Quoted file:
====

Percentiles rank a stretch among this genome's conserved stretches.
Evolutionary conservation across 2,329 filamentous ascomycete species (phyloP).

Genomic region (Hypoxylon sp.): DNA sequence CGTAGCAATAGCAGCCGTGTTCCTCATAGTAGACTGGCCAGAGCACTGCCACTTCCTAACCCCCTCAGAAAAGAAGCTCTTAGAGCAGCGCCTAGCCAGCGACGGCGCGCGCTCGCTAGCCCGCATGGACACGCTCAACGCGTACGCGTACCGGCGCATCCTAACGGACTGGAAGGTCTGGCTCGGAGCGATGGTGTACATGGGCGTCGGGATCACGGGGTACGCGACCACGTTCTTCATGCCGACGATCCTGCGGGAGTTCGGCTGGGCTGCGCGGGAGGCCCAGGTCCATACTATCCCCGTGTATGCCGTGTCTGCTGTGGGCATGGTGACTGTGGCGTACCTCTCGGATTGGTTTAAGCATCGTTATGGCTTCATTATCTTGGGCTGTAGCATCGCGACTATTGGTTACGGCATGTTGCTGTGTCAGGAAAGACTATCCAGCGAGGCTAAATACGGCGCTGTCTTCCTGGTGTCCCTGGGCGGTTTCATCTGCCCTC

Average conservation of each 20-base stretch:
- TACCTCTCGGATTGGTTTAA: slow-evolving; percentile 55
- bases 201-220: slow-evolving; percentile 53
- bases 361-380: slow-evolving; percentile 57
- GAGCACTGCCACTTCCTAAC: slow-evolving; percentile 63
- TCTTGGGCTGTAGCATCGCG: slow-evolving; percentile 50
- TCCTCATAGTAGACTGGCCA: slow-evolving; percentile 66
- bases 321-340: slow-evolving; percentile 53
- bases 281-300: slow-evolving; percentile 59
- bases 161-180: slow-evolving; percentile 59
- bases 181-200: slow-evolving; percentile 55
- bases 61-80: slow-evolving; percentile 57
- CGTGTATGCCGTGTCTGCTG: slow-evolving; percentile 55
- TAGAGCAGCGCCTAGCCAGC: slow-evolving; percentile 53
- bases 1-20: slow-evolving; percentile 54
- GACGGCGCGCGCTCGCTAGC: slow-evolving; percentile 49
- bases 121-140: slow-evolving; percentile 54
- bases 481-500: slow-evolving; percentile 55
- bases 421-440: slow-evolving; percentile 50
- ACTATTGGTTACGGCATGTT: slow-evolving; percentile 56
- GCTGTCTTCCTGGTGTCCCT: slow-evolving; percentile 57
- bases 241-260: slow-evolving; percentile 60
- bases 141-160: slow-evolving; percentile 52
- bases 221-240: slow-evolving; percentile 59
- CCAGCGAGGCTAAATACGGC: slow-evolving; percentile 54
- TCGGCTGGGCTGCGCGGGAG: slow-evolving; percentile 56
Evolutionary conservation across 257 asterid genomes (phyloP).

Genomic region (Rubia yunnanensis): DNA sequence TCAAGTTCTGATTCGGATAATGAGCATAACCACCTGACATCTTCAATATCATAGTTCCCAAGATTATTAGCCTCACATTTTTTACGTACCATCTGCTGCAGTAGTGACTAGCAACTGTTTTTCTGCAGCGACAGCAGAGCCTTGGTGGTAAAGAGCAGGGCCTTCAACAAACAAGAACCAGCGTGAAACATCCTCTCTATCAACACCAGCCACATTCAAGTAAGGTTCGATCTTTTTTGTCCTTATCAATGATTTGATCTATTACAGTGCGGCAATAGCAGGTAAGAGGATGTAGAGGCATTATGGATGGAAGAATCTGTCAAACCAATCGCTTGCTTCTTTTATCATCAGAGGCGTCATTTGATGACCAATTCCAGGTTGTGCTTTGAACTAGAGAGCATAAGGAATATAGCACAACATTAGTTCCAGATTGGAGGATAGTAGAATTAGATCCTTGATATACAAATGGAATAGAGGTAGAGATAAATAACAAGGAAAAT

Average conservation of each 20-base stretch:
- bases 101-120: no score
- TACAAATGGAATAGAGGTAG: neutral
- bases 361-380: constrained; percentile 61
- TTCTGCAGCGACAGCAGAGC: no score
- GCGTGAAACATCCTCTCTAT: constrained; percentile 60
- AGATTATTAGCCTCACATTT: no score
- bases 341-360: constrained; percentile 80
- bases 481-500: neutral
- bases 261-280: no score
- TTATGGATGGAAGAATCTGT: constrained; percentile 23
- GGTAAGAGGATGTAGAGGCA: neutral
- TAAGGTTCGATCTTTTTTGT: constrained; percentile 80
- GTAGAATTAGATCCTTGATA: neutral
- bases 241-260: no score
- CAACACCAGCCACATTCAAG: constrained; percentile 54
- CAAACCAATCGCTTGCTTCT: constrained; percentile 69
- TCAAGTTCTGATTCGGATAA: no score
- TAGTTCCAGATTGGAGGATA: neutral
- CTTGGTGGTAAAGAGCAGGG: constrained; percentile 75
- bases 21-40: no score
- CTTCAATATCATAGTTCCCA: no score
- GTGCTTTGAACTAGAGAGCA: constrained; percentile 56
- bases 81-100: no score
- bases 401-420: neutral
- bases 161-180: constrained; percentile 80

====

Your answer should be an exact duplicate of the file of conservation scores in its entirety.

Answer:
Percentiles rank a stretch among this genome's conserved stretches.
Evolutionary conservation across 2,329 filamentous ascomycete species (phyloP).

Genomic region (Hypoxylon sp.): DNA sequence CGTAGCAATAGCAGCCGTGTTCCTCATAGTAGACTGGCCAGAGCACTGCCACTTCCTAACCCCCTCAGAAAAGAAGCTCTTAGAGCAGCGCCTAGCCAGCGACGGCGCGCGCTCGCTAGCCCGCATGGACACGCTCAACGCGTACGCGTACCGGCGCATCCTAACGGACTGGAAGGTCTGGCTCGGAGCGATGGTGTACATGGGCGTCGGGATCACGGGGTACGCGACCACGTTCTTCATGCCGACGATCCTGCGGGAGTTCGGCTGGGCTGCGCGGGAGGCCCAGGTCCATACTATCCCCGTGTATGCCGTGTCTGCTGTGGGCATGGTGACTGTGGCGTACCTCTCGGATTGGTTTAAGCATCGTTATGGCTTCATTATCTTGGGCTGTAGCATCGCGACTATTGGTTACGGCATGTTGCTGTGTCAGGAAAGACTATCCAGCGAGGCTAAATACGGCGCTGTCTTCCTGGTGTCCCTGGGCGGTTTCATCTGCCCTC

Average conservation of each 20-base stretch:
- TACCTCTCGGATTGGTTTAA: slow-evolving; percentile 55
- bases 201-220: slow-evolving; percentile 53
- bases 361-380: slow-evolving; percentile 57
- GAGCACTGCCACTTCCTAAC: slow-evolving; percentile 63
- TCTTGGGCTGTAGCATCGCG: slow-evolving; percentile 50
- TCCTCATAGTAGACTGGCCA: slow-evolving; percentile 66
- bases 321-340: slow-evolving; percentile 53
- bases 281-300: slow-evolving; percentile 59
- bases 161-180: slow-evolving; percentile 59
- bases 181-200: slow-evolving; percentile 55
- bases 61-80: slow-evolving; percentile 57
- CGTGTATGCCGTGTCTGCTG: slow-evolving; percentile 55
- TAGAGCAGCGCCTAGCCAGC: slow-evolving; percentile 53
- bases 1-20: slow-evolving; percentile 54
- GACGGCGCGCGCTCGCTAGC: slow-evolving; percentile 49
- bases 121-140: slow-evolving; percentile 54
- bases 481-500: slow-evolving; percentile 55
- bases 421-440: slow-evolving; percentile 50
- ACTATTGGTTACGGCATGTT: slow-evolving; percentile 56
- GCTGTCTTCCTGGTGTCCCT: slow-evolving; percentile 57
- bases 241-260: slow-evolving; percentile 60
- bases 141-160: slow-evolving; percentile 52
- bases 221-240: slow-evolving; percentile 59
- CCAGCGAGGCTAAATACGGC: slow-evolving; percentile 54
- TCGGCTGGGCTGCGCGGGAG: slow-evolving; percentile 56
Evolutionary conservation across 257 asterid genomes (phyloP).

Genomic region (Rubia yunnanensis): DNA sequence TCAAGTTCTGATTCGGATAATGAGCATAACCACCTGACATCTTCAATATCATAGTTCCCAAGATTATTAGCCTCACATTTTTTACGTACCATCTGCTGCAGTAGTGACTAGCAACTGTTTTTCTGCAGCGACAGCAGAGCCTTGGTGGTAAAGAGCAGGGCCTTCAACAAACAAGAACCAGCGTGAAACATCCTCTCTATCAACACCAGCCACATTCAAGTAAGGTTCGATCTTTTTTGTCCTTATCAATGATTTGATCTATTACAGTGCGGCAATAGCAGGTAAGAGGATGTAGAGGCATTATGGATGGAAGAATCTGTCAAACCAATCGCTTGCTTCTTTTATCATCAGAGGCGTCATTTGATGACCAATTCCAGGTTGTGCTTTGAACTAGAGAGCATAAGGAATATAGCACAACATTAGTTCCAGATTGGAGGATAGTAGAATTAGATCCTTGATATACAAATGGAATAGAGGTAGAGATAAATAACAAGGAAAAT

Average conservation of each 20-base stretch:
- bases 101-120: no score
- TACAAATGGAATAGAGGTAG: neutral
- bases 361-380: constrained; percentile 61
- TTCTGCAGCGACAGCAGAGC: no score
- GCGTGAAACATCCTCTCTAT: constrained; percentile 60
- AGATTATTAGCCTCACATTT: no score
- bases 341-360: constrained; percentile 80
- bases 481-500: neutral
- bases 261-280: no score
- TTATGGATGGAAGAATCTGT: constrained; percentile 23
- GGTAAGAGGATGTAGAGGCA: neutral
- TAAGGTTCGATCTTTTTTGT: constrained; percentile 80
- GTAGAATTAGATCCTTGATA: neutral
- bases 241-260: no score
- CAACACCAGCCACATTCAAG: constrained; percentile 54
- CAAACCAATCGCTTGCTTCT: constrained; percentile 69
- TCAAGTTCTGATTCGGATAA: no score
- TAGTTCCAGATTGGAGGATA: neutral
- CTTGGTGGTAAAGAGCAGGG: constrained; percentile 75
- bases 21-40: no score
- CTTCAATATCATAGTTCCCA: no score
- GTGCTTTGAACTAGAGAGCA: constrained; percentile 56
- bases 81-100: no score
- bases 401-420: neutral
- bases 161-180: constrained; percentile 80